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I have owned a '09 GTS with the F1 transmission system for 2 years and during that time put 65,000 Km (~40,000 miles) on it.

Clutch wear at the beginning of my ownership was 80% and at the end 60 % - that's 20% wear-rate of clutch used in 40,000 miles!!

My driving style?

1) I ALWAYS drove the car in Manual-SPORT mode (the mode its meant to be driven in!), and mostly changed gears around 3000 - 3500 rpms during city drives and 5500+ rpms on highways.

2) Contrary to what some folks are saying here, I always downshifted when necessary and this way actually used the engine braking to good effect - saved brake wear which I never needed to change during the tenure of the car!. The thrilling downshifting experience of this car is something I would never forgo in order to allegedly save a component's wear rate.

3) A technically well versed F1-transmission engineer will tell you that the real clutch killer is reversing on a steep inclination. I did this 2-3 times during the the time which I owned the car and the total travel distance in this setting was probably 100 m within 3 minutes in total.
4) Unfortunately very very few car techs have in-depth knowledge of the F1 tranny. I learned a lot from this guy (Warum ?Liqui Moly ? Zentralhydrauliköl? besser für die F1 Schaltung ist? | Unser Blog zu F1-Hydraulik.de) who makes a living out of debugging and/or fixing these - he even gets called by Maserati dealers ( and I hear even corporate) to help out. If you have issues strongly recommend to be in touch with him.

5) I used the Liqui moly fluid recommended from the site above for the F1 system (NOT for the transmission!) and the car shifts better (subjectively feels quicker & more grooved-in). It is supposed to have a positive effect on the operation of the system at a wider temperature range and on the longevity of the components -understandably because it is a fluid optimized for pressure based hydraulic systems like the F1 system is, and not on friction based systems (Maserati puts ATF friction based fluid on the car ...) Can only recommend the move.

6) Last but not least, always re-calibrate the F1 system after every inspection (latest after 20.000 Km or 13.000 miles or 2 years). I can say from experience that even certified dealers can get it wrong during the re-calibration. The thing with it is that this specific calibration should be done with a warmed-up car after the F1 system fluid has been changed (pump has obviously been bled during the fluid change procedure, etc) AND IMMEDIATELY after the self-learn procedure is complete the car should be driven -otherwise the system will not come out of maintenance mode and the calibrated setting will not go into effect!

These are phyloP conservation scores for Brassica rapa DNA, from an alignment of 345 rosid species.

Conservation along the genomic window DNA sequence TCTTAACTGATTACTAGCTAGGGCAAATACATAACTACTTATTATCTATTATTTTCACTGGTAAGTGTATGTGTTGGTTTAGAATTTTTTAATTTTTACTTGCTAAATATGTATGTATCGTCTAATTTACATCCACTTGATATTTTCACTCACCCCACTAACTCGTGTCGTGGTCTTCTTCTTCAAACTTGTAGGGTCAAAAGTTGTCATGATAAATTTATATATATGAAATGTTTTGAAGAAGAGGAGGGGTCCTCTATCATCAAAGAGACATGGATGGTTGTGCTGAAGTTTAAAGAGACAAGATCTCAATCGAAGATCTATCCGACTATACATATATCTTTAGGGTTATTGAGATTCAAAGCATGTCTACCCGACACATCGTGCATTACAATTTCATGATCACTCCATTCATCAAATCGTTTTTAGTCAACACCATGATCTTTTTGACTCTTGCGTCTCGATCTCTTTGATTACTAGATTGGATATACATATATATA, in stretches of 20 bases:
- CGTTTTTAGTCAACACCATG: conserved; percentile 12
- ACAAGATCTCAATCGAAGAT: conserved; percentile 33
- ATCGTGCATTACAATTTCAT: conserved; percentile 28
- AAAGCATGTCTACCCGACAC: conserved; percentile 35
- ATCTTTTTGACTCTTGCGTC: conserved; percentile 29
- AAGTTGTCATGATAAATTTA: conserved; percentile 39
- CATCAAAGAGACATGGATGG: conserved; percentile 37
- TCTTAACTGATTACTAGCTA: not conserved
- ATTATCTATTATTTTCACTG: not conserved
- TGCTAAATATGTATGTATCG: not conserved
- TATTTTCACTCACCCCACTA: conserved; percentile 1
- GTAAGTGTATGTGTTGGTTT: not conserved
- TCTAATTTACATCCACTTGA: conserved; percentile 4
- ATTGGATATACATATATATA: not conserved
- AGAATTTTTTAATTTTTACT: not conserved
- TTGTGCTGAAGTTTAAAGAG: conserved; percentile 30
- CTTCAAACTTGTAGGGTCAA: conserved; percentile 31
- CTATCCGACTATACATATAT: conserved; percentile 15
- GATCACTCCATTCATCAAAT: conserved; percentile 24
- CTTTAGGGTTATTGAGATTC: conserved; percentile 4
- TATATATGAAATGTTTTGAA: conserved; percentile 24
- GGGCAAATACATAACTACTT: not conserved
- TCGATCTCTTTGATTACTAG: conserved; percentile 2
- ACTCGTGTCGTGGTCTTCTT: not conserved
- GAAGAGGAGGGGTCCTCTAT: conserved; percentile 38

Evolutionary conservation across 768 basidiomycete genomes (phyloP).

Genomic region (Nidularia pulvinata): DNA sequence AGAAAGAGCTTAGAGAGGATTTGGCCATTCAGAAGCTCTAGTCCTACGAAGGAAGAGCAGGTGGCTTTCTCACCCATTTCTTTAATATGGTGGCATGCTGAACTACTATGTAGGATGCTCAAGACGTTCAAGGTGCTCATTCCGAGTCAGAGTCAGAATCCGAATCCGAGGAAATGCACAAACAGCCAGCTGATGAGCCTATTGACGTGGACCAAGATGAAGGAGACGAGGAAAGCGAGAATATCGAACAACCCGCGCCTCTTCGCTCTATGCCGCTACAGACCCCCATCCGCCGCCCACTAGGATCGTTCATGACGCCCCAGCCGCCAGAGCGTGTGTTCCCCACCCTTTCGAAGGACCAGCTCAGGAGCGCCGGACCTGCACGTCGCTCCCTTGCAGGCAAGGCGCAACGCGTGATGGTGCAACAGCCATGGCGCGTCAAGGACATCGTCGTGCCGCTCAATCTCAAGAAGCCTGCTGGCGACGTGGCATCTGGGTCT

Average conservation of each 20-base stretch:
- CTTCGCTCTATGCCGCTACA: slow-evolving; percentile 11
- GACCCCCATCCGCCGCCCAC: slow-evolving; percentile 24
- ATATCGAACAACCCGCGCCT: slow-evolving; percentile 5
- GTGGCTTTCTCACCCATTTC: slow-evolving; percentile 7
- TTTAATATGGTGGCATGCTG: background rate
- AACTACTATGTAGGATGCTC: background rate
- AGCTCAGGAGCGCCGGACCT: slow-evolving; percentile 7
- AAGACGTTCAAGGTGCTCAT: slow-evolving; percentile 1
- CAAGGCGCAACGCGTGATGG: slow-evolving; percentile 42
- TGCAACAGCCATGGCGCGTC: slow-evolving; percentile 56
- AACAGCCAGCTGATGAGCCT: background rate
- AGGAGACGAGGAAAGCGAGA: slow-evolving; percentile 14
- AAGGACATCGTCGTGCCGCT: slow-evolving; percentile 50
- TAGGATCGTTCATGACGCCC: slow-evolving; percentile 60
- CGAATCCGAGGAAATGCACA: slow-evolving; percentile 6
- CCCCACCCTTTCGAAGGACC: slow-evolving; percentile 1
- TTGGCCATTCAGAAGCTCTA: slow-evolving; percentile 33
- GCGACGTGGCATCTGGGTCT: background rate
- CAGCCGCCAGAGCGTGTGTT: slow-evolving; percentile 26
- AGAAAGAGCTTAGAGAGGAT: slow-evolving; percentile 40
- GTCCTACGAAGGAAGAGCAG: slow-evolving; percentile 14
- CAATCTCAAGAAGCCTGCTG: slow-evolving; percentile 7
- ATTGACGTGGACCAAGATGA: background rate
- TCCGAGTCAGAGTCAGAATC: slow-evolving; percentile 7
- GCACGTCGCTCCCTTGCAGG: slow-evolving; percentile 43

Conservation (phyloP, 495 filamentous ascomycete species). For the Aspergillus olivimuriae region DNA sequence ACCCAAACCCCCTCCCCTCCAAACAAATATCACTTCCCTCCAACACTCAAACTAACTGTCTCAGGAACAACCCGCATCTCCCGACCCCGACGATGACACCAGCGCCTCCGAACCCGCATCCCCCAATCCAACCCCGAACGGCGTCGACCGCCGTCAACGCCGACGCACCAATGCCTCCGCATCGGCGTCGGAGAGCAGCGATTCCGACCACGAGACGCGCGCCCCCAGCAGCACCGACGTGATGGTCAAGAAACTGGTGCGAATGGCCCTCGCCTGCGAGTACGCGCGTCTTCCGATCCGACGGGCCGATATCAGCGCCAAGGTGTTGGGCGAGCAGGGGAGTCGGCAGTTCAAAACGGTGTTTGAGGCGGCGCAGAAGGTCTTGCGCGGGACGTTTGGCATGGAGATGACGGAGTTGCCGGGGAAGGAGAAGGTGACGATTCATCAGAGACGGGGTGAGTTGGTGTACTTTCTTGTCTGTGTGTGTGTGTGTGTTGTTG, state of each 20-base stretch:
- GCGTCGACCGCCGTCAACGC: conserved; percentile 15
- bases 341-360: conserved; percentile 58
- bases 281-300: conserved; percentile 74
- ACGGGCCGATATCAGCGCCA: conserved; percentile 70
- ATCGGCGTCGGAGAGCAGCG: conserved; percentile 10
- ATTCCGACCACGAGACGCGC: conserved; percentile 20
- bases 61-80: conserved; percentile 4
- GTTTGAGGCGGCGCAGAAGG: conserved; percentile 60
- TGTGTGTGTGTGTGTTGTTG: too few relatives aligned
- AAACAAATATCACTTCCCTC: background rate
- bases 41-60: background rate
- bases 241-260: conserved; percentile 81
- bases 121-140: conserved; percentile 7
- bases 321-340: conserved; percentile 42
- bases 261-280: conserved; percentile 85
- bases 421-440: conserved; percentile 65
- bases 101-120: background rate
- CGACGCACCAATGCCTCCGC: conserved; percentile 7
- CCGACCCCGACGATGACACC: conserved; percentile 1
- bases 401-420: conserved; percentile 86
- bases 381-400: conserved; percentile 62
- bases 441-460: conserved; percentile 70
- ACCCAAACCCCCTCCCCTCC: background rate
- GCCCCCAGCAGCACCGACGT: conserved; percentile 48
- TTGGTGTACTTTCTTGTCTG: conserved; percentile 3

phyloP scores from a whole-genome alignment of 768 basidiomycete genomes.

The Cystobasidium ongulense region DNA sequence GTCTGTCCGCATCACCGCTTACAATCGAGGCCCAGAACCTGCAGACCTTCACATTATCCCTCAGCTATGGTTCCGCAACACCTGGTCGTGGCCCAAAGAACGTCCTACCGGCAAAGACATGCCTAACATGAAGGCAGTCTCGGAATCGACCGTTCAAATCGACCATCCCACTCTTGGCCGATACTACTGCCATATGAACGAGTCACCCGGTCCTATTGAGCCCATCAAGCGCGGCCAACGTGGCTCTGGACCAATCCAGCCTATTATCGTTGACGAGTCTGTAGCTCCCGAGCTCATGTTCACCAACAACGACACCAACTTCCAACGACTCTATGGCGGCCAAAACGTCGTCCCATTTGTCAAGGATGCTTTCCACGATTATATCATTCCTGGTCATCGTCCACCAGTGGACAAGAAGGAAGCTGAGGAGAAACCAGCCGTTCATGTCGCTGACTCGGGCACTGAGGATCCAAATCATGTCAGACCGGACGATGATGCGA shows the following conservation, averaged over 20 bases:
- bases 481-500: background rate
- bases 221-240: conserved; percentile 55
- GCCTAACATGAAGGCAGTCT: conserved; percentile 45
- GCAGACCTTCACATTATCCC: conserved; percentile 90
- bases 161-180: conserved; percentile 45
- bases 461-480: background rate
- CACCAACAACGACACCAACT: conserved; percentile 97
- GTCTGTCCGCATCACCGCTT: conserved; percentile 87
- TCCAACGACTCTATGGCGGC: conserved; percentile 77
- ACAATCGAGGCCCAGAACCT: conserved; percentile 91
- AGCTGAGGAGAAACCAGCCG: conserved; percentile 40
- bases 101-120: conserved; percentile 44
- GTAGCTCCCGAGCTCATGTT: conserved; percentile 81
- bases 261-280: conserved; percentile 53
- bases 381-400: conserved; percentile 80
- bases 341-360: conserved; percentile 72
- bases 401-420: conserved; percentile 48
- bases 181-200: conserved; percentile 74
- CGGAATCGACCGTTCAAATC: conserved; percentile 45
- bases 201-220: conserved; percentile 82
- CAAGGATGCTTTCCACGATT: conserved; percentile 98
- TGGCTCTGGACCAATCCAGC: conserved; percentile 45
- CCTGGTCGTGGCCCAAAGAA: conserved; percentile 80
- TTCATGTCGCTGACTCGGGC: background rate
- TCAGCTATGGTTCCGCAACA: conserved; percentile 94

I learned a lot about this system and had an issue which was solved by a properly done calibration alone and nothing more!

I highly recommend the GTS with the F1 tranny as it is a hell of a thrill to drive with that system and contrary to what many people say about it, if properly used and taken care of will evidently provide you with very very high mileages of enjoyment without clutch wear induced replacements.

Enjoy the car man - its a hell of a car and one of a Kind!
 

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Definitely appreciate you input Peterson, lol, was really hoping we didn't turn the thread into a huge F1 thread with the various maintenance issues.

I have seen this gentleman's website before. I don't want to address all of it because it would kind of take the thread in the wrong direction. Let me just briefly focus on the F1 fluid.

First, I understand what you and he are saying but I don't want people thinking they have used the wrong stuff for their cars. First, the gentleman is actually incorrect. The first F1 cars introduced back in the U.S. actually didn't use ATF, and he's correct about it's wear characteristics. F1 hydraulics isn't as difficult as most would have you believe, IF you already work on hydraulics. These systems do run their own fluids, and you can get away with the recommended fluid for the GTS F1, which was Shell Spirax S4 ATF HDX.

However, when they were first introduced it here in the U.S. they didn't recommend any type of ATF they actually recommended Pentosin CHF 11S which ironically is a German Engineered pure synthetic Hydraulic Fluid, not an ATF. It's used in BMWs and Mercedes, and I still use it in all the F1 systems I service. BTW you'll see Liquid Moly is also just a full synthetic hydraulic oil as well. He made much out of it and some points I agree on, just not that all the systems run ATF. He actually listed the CC cars specifically running ATF, and they didn't. Actually here in the U.S. there's been a few people try to run different fluids in the older 4200's, which was the predecessor of the GS, and the GTS F1. It had mixed results, and not always good ones. There were only a few design changes in the GTS F1 system but not so much that it's a different system. Before I forget the recommended Shell does have a higher Viscosity. Travis above and I had a conversation not a week ago about this very issue.
 

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Hi Craig,

Thanks too for your post and for trying not to go off course :)

Good to hear they didn't put ATF oil on US cars!. In the EU they keep putting ATF oil... and that's what was on my car initially!

Keep up the good stuff :)

Cheers!